Title

The Relationship Between Parental Notification and Recidivism and Retention of Students Who Violated the University Alcohol Policy

Date of Award

2009

Document Type

Dissertation

Degree Name

Doctor of Philosophy (Ph.D.)

Department

Higher Education Administration

First Advisor

Maureen Wilson, PhD (Committee Chair)

Second Advisor

Sharon Subreenduth, PhD

Third Advisor

Carolyn Palmer, PhD (Committee Member)

Fourth Advisor

Dafina-Lazarus Stewart, PhD (Committee Member)

Abstract

A 1998 amendment to the Family Educational Rights and Privacy Act was clear in permitting colleges and universities to notify parents of students under age 21 when they have been found responsible for “a disciplinary violation with respect to such use or possession” of alcohol or any controlled substance (FERPA, 20 U.S.C. § 1232g, 1998, p. 4). This study explored the recidivism of students whose parents were and were not notified of their violation of the university alcohol policy between fall 2001 and spring 2008 (seven academic years) at Bowling Green State University. During this period, 1132 students under age 21 were found responsible for violating the university alcohol policy. The independent variable was parental notification and demographic variables of gender, race/ethnicity, class standing, grade point average, and residency (on- or off-campus) were also examined. The dependent variable was recidivism, although enrollment status one year after the violation was also explored.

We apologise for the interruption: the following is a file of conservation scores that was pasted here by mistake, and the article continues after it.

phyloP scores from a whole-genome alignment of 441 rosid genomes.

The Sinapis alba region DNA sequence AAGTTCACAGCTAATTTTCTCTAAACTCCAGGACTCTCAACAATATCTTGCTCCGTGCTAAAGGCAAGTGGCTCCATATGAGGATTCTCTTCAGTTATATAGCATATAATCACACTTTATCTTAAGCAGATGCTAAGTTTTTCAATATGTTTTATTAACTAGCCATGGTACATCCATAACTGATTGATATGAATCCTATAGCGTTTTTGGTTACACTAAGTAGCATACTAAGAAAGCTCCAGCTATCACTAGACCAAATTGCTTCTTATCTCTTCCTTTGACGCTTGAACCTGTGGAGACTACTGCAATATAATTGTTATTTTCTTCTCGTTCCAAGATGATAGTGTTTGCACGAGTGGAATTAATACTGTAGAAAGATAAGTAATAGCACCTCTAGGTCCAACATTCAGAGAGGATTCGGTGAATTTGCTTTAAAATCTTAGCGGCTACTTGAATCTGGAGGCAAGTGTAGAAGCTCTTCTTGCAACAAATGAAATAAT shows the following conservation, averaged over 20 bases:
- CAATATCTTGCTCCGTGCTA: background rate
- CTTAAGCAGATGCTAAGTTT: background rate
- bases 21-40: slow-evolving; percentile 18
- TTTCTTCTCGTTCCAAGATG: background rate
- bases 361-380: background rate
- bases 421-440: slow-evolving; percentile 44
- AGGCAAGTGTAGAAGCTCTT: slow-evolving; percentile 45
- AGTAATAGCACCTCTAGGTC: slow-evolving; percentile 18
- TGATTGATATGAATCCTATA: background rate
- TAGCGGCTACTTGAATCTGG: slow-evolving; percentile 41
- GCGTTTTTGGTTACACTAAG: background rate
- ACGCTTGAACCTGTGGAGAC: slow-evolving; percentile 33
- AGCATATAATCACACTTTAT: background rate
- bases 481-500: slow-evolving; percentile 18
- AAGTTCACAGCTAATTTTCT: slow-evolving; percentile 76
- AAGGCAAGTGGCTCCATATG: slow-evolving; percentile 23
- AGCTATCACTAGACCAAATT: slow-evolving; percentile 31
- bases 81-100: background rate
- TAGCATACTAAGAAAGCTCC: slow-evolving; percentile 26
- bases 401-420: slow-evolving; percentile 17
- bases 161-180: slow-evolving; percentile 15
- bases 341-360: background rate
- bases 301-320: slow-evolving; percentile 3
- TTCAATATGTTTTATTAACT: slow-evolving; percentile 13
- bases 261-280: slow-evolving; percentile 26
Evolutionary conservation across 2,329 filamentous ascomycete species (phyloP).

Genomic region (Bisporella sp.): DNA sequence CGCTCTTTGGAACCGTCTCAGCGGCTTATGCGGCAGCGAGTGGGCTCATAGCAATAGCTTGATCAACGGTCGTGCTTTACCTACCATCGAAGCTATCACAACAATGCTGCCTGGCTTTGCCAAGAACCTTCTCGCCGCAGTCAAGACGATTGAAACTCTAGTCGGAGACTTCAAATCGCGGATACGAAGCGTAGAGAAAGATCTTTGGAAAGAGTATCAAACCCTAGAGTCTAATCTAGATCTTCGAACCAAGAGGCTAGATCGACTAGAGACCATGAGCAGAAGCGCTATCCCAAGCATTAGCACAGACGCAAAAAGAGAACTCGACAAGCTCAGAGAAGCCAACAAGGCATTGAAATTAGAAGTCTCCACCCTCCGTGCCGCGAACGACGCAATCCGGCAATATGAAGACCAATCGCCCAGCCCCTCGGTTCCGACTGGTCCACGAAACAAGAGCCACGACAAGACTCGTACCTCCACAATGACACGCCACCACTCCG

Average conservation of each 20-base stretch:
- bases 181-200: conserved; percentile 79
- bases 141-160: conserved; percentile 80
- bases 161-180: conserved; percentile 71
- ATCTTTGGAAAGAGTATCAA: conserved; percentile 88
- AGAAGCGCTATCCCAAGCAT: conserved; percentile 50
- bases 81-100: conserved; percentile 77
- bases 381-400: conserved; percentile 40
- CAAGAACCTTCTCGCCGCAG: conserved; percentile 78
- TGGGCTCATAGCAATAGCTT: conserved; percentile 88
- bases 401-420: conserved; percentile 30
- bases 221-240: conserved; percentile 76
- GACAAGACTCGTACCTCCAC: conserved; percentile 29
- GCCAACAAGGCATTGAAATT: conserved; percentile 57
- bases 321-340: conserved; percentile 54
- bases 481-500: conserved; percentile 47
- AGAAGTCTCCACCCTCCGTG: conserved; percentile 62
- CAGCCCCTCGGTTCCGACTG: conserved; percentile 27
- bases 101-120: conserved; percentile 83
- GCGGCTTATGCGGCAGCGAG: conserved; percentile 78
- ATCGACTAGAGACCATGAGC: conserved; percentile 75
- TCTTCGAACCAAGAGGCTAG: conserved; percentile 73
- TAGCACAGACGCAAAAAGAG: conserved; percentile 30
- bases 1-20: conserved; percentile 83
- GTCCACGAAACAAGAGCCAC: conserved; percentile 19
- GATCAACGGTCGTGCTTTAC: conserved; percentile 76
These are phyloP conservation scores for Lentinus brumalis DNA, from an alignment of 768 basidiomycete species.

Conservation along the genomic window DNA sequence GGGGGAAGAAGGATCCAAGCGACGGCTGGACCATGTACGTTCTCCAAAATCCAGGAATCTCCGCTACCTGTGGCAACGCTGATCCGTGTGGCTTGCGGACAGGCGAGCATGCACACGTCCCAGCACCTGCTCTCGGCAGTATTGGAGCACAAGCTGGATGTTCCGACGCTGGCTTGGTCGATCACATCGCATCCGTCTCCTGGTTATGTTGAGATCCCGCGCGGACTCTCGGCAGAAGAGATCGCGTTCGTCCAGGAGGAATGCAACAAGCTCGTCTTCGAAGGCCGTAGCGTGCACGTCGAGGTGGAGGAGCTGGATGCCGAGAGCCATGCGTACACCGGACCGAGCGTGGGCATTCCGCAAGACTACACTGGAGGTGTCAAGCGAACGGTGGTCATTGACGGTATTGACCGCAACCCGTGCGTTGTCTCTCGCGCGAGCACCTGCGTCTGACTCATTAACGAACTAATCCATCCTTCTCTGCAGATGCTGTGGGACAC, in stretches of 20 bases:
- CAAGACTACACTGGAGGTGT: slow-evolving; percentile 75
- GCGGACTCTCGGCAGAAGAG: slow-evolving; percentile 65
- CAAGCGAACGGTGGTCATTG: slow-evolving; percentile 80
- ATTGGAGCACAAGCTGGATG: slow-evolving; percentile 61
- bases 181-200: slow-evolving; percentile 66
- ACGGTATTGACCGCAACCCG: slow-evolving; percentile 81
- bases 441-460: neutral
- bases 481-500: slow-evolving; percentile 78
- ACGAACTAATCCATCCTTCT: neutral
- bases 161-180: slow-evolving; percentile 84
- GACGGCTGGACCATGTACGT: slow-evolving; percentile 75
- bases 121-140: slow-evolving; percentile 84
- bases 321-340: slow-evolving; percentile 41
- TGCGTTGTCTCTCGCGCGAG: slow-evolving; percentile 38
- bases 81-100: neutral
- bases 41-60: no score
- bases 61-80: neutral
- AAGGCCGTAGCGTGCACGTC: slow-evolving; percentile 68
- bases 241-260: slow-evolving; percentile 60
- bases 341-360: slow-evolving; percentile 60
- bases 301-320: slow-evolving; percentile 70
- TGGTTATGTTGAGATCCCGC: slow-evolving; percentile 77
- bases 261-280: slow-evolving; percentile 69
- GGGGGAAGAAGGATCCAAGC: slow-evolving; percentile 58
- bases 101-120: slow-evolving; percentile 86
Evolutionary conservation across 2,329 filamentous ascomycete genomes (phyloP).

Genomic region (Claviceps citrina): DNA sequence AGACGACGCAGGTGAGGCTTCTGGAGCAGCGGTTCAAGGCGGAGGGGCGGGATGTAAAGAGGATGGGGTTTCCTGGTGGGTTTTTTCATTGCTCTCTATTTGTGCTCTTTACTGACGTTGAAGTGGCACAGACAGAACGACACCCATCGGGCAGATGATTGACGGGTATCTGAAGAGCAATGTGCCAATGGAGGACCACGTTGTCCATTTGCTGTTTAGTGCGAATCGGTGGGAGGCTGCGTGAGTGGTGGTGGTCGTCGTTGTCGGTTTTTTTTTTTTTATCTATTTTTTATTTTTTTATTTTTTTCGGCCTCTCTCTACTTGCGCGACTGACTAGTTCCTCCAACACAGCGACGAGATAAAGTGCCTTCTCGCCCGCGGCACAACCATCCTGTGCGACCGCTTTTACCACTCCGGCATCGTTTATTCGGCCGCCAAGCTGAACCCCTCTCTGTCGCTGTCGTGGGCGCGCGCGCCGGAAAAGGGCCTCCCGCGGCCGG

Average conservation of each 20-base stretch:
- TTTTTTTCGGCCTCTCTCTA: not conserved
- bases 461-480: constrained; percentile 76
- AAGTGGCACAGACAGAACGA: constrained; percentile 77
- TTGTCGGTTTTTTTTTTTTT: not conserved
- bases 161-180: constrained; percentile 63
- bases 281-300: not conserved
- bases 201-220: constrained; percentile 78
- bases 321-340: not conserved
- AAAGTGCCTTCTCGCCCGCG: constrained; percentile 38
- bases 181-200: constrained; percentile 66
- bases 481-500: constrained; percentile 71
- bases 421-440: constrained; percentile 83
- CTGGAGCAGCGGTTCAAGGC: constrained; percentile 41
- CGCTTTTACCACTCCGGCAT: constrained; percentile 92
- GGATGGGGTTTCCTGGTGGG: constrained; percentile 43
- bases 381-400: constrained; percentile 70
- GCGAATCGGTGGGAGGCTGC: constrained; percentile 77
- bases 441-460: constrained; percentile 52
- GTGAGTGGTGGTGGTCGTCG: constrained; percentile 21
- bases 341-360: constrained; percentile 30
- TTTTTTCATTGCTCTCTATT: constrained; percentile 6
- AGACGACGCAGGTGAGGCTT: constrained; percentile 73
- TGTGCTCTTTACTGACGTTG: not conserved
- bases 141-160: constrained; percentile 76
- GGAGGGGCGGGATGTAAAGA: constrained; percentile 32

Results indicated that whether or not parents were notified of the violation, 94% of students did not have a subsequent alcohol policy violation. Men were significantly more likely than women and on-campus residents were significantly more likely than off-campus students to have their parents notified of their violation of the university alcohol policy. Regarding recidivism in the university discipline system for a subsequent alcohol policy violation, students whose parents were not notified of their first non-disruptive violation of the university alcohol policy were significantly less likely than those students whose parents were notified of their first disruptive violation of the university alcohol policy to violate the policy again. Finally, the logistic regression model showed that as grade point average increased, the likelihood of a repeat violation decreased. When the first violation was disruptive, resulting in parental notification, the likelihood of a repeat violation increased. However, the overall model fit of these two predictors (grade point average and violation) was moderate.

This research does support previous findings that indicated that men were significantly more likely than women to be found responsible for violating campus alcohol policies and that students with higher grade point averages are less likely to be found responsible for violating campus alcohol policies a second time. Implications of the findings and recommendations for future research are discussed.